Presentation on theme: "Implementation of best available techniques (BAT) under the new"— Presentation transcript:
1Implementation of best available techniques (BAT) under the new European Union Industrial Emissions (Integrated Pollution Prevention and Control) DirectiveA step forwardfor controlling pollution from industrial activitiesIvan JankovEuropean IPPC BureauSustainable Production and Consumption UnitJoint Research Centre – Institute for Prospective Technological Studies
2European IPPC Bureau (EIPPCB) IPTS in the context of the Joint Research Centre (JRC) of the European CommissionEuropean IPPC Bureau (EIPPCB) 20 staff within the Sustainable Production and Consumption (SPC) Unit of the Institute for Prospective Technological Studies (IPTS)
3What is an EU Directive?A Directive lays down the aims, scope and key requirements that the Member States must transpose into their national legislationIt does not prescribe all details – many detailed issues must be determined by the Member States themselves, e.g. limit values, permit fees, inspections, penalties for breachesMember States free to:extend scope of activities coveredimplement before Directive deadlinessuperimpose national policies / impose stricter requirementschoose different permitting procedures
4Council Directive 96/61/EC of 24 September 1996 Evolution of the Integrated Pollution Prevention and Control (IPPC) regulatory frameworkCouncil Directive 96/61/EC of 24 September 1996concerning integrated pollution prevention and controlDirective 2008/1/EC of 15 January 2008concerning integrated pollution prevention and control(Codified version)Directive 2010/75/EU of 24 November 2010on industrial emissions(integrated pollution prevention and control) (Recast)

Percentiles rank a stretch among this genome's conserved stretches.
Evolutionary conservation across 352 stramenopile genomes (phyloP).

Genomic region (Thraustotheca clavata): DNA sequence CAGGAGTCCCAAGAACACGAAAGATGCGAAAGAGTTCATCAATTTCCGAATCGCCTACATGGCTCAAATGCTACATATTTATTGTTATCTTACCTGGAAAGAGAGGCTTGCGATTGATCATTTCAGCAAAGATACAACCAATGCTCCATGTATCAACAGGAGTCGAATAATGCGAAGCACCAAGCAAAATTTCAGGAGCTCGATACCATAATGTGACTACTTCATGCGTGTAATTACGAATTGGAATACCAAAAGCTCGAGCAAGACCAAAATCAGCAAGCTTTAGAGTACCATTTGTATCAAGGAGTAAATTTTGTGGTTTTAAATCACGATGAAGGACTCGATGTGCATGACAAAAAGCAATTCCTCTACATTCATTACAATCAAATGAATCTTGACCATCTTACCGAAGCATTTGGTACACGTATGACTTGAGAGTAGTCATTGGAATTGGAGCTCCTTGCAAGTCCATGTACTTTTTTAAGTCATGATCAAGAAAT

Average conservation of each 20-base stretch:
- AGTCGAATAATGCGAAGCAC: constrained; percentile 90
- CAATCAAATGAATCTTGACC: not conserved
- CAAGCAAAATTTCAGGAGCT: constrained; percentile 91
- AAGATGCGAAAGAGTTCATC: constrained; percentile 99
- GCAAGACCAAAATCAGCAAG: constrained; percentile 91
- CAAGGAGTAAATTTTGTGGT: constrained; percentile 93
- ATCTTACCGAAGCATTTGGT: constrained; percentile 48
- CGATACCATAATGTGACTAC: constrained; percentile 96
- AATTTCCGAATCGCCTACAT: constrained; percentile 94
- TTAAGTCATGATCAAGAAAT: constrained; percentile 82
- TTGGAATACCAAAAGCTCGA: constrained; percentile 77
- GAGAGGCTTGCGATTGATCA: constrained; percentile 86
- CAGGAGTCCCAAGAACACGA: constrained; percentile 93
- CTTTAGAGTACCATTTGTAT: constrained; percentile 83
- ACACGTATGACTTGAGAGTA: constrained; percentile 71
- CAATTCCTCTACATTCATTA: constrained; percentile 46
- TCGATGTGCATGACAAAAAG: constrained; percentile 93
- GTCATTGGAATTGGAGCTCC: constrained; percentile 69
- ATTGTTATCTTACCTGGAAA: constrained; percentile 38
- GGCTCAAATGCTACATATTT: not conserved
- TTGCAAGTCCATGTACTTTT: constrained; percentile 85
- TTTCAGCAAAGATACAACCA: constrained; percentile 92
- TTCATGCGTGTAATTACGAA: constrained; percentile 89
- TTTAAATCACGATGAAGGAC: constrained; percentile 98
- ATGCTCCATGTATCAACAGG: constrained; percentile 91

5IED amends a number of EU legislations It amends existing legislation concerning industrial emissions:Large Combustion Plants (LCP) Directive 2001/80/ECWaste Incineration (WI) Directive 2000/76/ECDirective on VOC emissions from solvents 1999/13/ECDirectives related to the titanium dioxide industry 78/176/EEC, 82/883/EEC and 92/112/EECEuropean Pollutant Release and Transfer Register (E-PRTR) Regulation 166/20065
6~ 50 000 IPPC installations in Europe Annex 1 to the IEDWide range of industrial activities listed:Energy industries – LCP, refineriesProduction and processing of metalsMineral industriesCement, lime, glass, ceramicsProduction of chemicalsWaste management industriesIncinerationSome recovery or disposal operations‘Other’ industries:Pulp and paper, textile processingTanning of hides and skinsIntensive farming of pigs and poultry, slaughterhouses and animal by-product processing, food drink and milk processing, surface treatment using solventsIPPC requires permits to be based on BAT and this is defined within the Directive itself. The IPPC concept of BAT is quite complex seeking to find the best overall environmental option with regards to emissions which cannot be prevented. Inherent to BAT is a balance of likely costs and advantages and here it can be seen that BAT may be represented by an environmental optimum for energy or waste minimisation which goes beyond the normal economically attractive option for the companies. Cost neutral options for energy efficiency or waste minimisation are unlikely to be adopted by companies unless there is some external driver for them to do so. Often the most cost effective measures are not end of pipe but process integrated measures and here it can be seen that BAT focuses on the way in which activities are carried on, not just the emissions themselves.The way in which BAT is defined in the Directive and the way in which the information exchange on BAT works out - BAT usually reflects good current practice observed somewhere in the world - this is how we gather evidence that it is indeed both technically and economically viable - by examining how the best environmental performance is achieved.~ IPPC installations in Europe